Letter to The Editor

By anguillian June 27, 2014 09:46



Dear Mr Editor:

What caught my eye in the most recent publication of the Anguillan Newspaper is the plan to (invite 2000 retired individuals as (“Permanent Residents”) who would spend $5,000 per couple a month, Anguillans can have the opportunity to sell, lease land, houses, increase the construction boom and create $120,000,000.00 annually). I am not an economist, nor I am responding in any manner to criticize the plan, or the individual who clarified the crust of the plan; I am simply saying from my perspective the plan is a speculative using a formula of counting up other folk’s money, without implementing a plan of doing for self. Moreover, if Anguillans sell their houses (unless they have another house for their own use) then where are they going to live? Laughing out loud…there goes the neighborhood. Of course, here is another twist, folks have been known to sell their land, and then here they come trying to lay a false claim in a court of law to take away what someone else has. Not only has it created strife between families, it can be used and manipulated by others for their own personal gain.

The granting of Permanent Resident status by a country based on some kind of financial incentive is nothing new. It has been done by major nations as well as smaller nations. We can ask ourselves; given the global events in today’s world is that a feasible option for Anguilla? For many years, the nation of Liberia allegedly allowed foreign ships to register in Liberia to generate revenue. However, whenever those ships were allegedly caught up in any situations, the news media reported the issue as having been accredited to a “Liberian freighter”. The same goes, if individuals are given Permanent Resident status as a financial incentive by any nation, the risk is if anything turns up that nation gets the blame……what a price to pay?
Another concern of mine is that history has shown whenever folks are invited into communities where fairly middle class people of the African Diaspora (as most Anguillans); based on their own stereotypes, they are shocked to see us owning our own homes, parcels of land or managing our own businesses. Not only is it culture shock, some of these folks would buy your house, lease your land, and all of sudden the person who you sold it or leased it to, does not want you living next to them anymore. All of a sudden it becomes a territorial situation, (private roads may be erected or it is off-limits); because if you live next to them they are not considered that special anymore. This brings me to this issue, are Anguilla’s beaches public in name only…just asking?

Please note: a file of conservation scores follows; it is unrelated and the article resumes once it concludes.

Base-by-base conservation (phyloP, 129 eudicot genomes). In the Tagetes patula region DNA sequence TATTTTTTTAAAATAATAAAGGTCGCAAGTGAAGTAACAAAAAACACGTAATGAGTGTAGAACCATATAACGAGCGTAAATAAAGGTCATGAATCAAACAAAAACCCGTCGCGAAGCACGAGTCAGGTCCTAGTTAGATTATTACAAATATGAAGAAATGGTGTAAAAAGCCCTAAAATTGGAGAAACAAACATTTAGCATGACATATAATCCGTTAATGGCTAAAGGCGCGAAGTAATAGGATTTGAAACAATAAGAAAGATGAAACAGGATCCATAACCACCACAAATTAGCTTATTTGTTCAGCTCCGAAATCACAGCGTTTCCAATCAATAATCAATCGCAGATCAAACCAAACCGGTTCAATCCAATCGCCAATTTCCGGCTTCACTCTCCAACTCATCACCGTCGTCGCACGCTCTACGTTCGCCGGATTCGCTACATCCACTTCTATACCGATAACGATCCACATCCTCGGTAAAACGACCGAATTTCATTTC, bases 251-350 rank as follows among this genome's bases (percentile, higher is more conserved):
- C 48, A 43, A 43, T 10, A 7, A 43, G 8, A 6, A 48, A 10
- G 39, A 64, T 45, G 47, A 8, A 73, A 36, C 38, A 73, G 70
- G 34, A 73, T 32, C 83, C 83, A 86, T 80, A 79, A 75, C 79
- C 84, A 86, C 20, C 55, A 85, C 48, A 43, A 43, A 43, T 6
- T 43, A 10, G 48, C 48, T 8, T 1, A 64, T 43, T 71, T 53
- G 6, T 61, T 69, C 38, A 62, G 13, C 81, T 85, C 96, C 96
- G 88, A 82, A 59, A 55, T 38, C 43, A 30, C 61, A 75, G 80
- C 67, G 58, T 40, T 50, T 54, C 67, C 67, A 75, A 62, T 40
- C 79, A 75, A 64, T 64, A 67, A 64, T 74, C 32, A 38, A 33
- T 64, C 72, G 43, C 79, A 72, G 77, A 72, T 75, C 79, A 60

At some point in history, the same folks who were fleeing persecution in Europe, when they fled to South Africa and saw the enormous wealth (South Africa has the world’s largest supply of diamonds and other minerals and the highest standard of living on the African continent); they carved out the most desirable places to live and banished indigenous South African (black folk) to townships or bantusans like Soweto. All of a sudden the folks fleeing persecution suddenly closed their eyes, and began to inflict the same injustices on their fellow human beings. Some years ago, this writer cried long tears, when I walked through these townships of Soweto, and saw firsthand what apartheid (policy of separateness) in South Africa had done to my continental African brothers and sisters. I just had to bow my head and reflect on how man’s inhumanity to man, can create such cruelty from human being
to another, simply because those individuals have the arrogance, to think that they are better than the folk who opened their arms to them. The Native American in the U.S showed the settlers how to grow crops and survive the elements; what did they get in return? They were put on reservations and their lands were taken away from them. Even to this very day, the suffering on those reservations and what it has created for generation after generation is the unthinkable.